While the world watched the new Avengers movie, the SHIELD team continued on with its own world-saving fun. Of course, the episode doesn’t tie into Infinity War (we’ll talk about how the show possibly could connect to that once the statute of spoiler limitations has passed), but it continues to call back to older seasons, and provided us with some very tense moments.
1. SHIELD Doesn’t Kill… Since When, Again?
So after the events of last week’s episode, everyone seems pretty annoyed at Yo-Yo. For Daisy, I can get it; she was trying to reach out to Ruby, even if it wasn’t working. But the idea that SHIELD is supposed to turn the other cheek is… debatable at best.
Remember how earlier this season Mack helped lead a revolution against the Kree? Does killing Kree not count because they’re not human? How about all the villainous goons that are gunned down every time they fight some evil organization? They’re not all robots, after all.
It’s a kind of selective morality that only shows up when it comes to named characters or the main villains. Faceless, nameless minions don’t matter, but the bigger bad guys, no matter how dangerous, should always be left alive to redeem themselves.
Hey, remember the time Coulson literally crushed Ward’s chest in? Sure, he became Hive afterwards, but that was a thing that happened.
So to complain about Yo-Yo killing a villain who was literally toying with Simmons’ life, was looking forward to having the power to destroy the world, and whose powers were running out of control is just a tad on the hypocritical side for most of the team.
2. Multiverse Theory
We’ve talked a lot about time travel and paradoxes here, and it’s something the show has touched upon as well, but Deke did bring up the possibility of multiversal travel instead of time travel. Perhaps they can change time without creating a paradox, as doing so creates an alternate timeline, an alternate universe, instead of being part of a time loop?
Otherwise, Deke reasons, he’d blink out of existence the second something changes (which did give us an amusing scene where the camera pans only to reveal… he’s still there).
Of course, we know that the Marvel universe has many alternate universes and alternate Earths. The comic universe is set in Earth-616, the cinematic universe is Earth-199999, even our own Earth is designated Earth-1218. In fact, in my research I found that even the world of Japanese Super Sentai has a designation: Earth-79203, although the Japanese Tokusatsu Spider-Man is from Earth-51778.
The idea of time travel creating alternate universes is one we’ve seen used in other properties (Trunks from “Dragon Ball Z,” for instance, operates under this mechanic), so it’s not beyond the realm of possibility. In fact, it even seems to be a common way time travel operates within the Marvel universe.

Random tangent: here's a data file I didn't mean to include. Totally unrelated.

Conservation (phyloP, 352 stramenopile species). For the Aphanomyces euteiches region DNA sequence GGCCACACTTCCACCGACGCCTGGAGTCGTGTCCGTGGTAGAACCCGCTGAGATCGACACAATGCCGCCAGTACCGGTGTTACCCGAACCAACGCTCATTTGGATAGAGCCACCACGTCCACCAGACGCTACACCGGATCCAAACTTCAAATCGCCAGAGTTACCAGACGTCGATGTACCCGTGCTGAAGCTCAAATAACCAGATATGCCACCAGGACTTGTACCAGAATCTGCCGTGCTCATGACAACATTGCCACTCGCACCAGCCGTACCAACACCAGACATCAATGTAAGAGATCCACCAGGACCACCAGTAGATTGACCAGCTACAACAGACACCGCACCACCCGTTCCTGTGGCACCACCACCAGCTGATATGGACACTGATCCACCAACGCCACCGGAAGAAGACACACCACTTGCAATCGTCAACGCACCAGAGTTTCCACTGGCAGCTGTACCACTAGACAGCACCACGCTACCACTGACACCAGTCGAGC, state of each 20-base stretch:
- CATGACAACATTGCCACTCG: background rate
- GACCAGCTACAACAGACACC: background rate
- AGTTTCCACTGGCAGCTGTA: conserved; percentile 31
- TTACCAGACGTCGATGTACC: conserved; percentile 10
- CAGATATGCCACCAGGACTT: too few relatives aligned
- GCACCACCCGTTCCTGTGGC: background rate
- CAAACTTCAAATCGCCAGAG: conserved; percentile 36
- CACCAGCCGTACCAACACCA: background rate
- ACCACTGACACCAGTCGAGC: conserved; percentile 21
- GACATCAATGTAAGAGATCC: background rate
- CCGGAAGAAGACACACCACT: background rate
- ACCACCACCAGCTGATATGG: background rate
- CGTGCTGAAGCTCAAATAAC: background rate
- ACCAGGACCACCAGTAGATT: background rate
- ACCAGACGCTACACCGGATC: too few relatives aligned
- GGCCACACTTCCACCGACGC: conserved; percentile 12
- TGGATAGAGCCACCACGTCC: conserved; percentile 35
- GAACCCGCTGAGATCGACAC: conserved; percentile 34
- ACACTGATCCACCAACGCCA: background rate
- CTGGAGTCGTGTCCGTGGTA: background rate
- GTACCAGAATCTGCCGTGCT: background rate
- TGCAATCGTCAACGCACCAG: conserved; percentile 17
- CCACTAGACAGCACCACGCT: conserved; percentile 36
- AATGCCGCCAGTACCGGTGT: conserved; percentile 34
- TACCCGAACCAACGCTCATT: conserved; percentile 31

Typically time travel in Marvel comics results in a changed timeline, but those timelines still often come back in some way, shape, or form, while characters from those timelines remain in the present (I’m looking at you, Rachel Summers) so this could be a potential solution to the paradox.
Hey, no one ever said time travel would be easy.
3. Project Reclamation
I’m so glad Patrick Warburton got another cameo this episode. I love his character and the general tone of all the recordings.
Although I do have to side with May as to why Coulson would press the “nuclear attack” option instead of waiting to see what every option was. First of all, why would SHIELD not prepare for the eventuality of an alien attack? Secondly, why would that be the best option anyways?
It was an uncharacteristically foolish decision, which only really served to create a “locked room” scenario for the characters. But at least we got more Warburton out of it.
4. Alien Invasion
Let’s talk about these aliens, shall we? They’re not Kree, and they’re not Thanos, but Deke is still terrified of them.
In concept, there’s some great ideas there. The way they short out all light sources adds a great sense of impending doom and tension as they approach. The scenes where the agents are trying to escape in the dark were well executed, and the survival horror element was great. (In a way, their use of darkness and chaotic evil description made me think of Drow, but being a D&D nerd will do that.)Continued below
However, it’s a good thing they’re in the darkness so often, because what we do see of them is somewhat less than impressive. They basically look like humans with lengthy eyebrows in black leather and a mask covering the lower halves of their faces. I know we can’t expect the greatest quality in alien designs from every episode, and the way they ignored bullets as they lunged and charged from every which way was fine, but it was clear just how much of the budget really went into them.
Now we get another callback to season 1 with the return of Centipede. At its introduction, it was basically a knockoff super-serum combining bits of gamma radiation, Extremis, and any other reference to Marvel movies they could fit in there. It was a good enough plot for the show’s early days, but the show moved past there to Deathlok, Hydra, and Inhumans (while still being connected to two of those three things).
Now Daisy really should know that Centipede does not exactly work all that well. It was incomplete and would occasionally cause recipients to explode. There’s a missing ingredient, though, one that apparently can only be found by digging up her own mother.
Okay, Daisy, I know you really want to save Coulson, but maybe this isn’t the best route to take? Perhaps a solution that wasn’t used by earlier antagonists would be a better way to go. Just throwing it out there.
But then, it does illustrate the depths of her desperation, so it makes sense character-wise. We’ll just have to see where this decision leads.